"What is your favorite color?"
"Maybe you should ask the doctor that, sweetheart."
She reminded me of an NPC in one of those old text-based adventures.  There are certain questions for which answers are pre-set, but if you ask anything else you'll get some kind of stock disimissive answer that probably wouldn't make sense in real life.  It also made me think about jobs in which "I need to ask my manager" is the default response for anything not in the default question set, and to think about a future where all of those jobs have been terminated to be replaced by IM chatbots.  *shudder*

What I didn't get about this story, though, was the ending.  So she chose a 4th option, which was...  what?  Suicide?  She didn't want to be lonely, she didn't want to forget, and she didn't want her death to usher forward empathic AIs, so she just kills herself instead?  If she's going to choose to die, why wouldn't she choose the option that allows her death to accomplish something else at the same time?  Or did she just want to resist the choice that they wanted her to make to kick them in the nuts on her way out?  If I'm understanding the ending correctly I'm having trouble with the choice she made.  Am I completely misunderstanding what that meant?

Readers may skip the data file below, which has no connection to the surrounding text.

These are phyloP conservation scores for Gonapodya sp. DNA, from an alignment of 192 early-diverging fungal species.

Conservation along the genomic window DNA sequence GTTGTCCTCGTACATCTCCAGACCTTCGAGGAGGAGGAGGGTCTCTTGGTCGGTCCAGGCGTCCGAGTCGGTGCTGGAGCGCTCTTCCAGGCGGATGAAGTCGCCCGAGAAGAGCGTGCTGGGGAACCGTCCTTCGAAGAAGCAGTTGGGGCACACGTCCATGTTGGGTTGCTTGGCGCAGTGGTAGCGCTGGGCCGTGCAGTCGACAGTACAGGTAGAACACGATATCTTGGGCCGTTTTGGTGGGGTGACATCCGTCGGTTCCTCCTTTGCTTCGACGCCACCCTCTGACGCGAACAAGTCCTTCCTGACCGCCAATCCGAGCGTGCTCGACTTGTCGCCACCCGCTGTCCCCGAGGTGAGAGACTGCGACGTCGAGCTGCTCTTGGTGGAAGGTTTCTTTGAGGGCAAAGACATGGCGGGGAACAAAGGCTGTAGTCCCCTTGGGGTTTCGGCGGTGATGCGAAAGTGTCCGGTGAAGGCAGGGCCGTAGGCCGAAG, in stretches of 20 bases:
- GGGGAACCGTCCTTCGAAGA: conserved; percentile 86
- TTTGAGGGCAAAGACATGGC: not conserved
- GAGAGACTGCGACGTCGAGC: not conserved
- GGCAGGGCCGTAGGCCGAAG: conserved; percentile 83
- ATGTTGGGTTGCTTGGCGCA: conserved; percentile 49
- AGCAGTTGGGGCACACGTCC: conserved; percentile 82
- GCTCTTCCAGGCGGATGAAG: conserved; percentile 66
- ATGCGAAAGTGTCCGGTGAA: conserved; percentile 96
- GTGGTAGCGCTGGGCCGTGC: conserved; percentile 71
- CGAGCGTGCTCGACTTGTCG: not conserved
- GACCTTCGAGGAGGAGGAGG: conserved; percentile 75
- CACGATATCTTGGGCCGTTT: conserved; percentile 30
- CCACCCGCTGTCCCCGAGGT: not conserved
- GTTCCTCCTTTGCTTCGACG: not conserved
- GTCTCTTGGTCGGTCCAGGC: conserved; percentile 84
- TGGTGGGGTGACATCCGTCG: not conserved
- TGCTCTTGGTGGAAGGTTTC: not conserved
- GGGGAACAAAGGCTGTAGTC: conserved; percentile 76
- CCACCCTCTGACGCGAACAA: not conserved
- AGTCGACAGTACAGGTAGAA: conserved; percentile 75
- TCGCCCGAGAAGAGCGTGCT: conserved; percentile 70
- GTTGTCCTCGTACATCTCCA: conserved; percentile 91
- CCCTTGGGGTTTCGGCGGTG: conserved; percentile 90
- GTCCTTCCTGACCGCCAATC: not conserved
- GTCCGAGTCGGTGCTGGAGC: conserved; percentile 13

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acpracht
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« Reply #19 on: February 22, 2011, 02:17:49 PM »

@Unblinking - Whoah... I guess I need to go back and listen. I thought she picked door #3 at the last moment - to become an "organelle" in the computer AI. I didn't catch on to an option 4 at all... Did I mishear?

Love the connection to the NPC is a text-based game. Smiley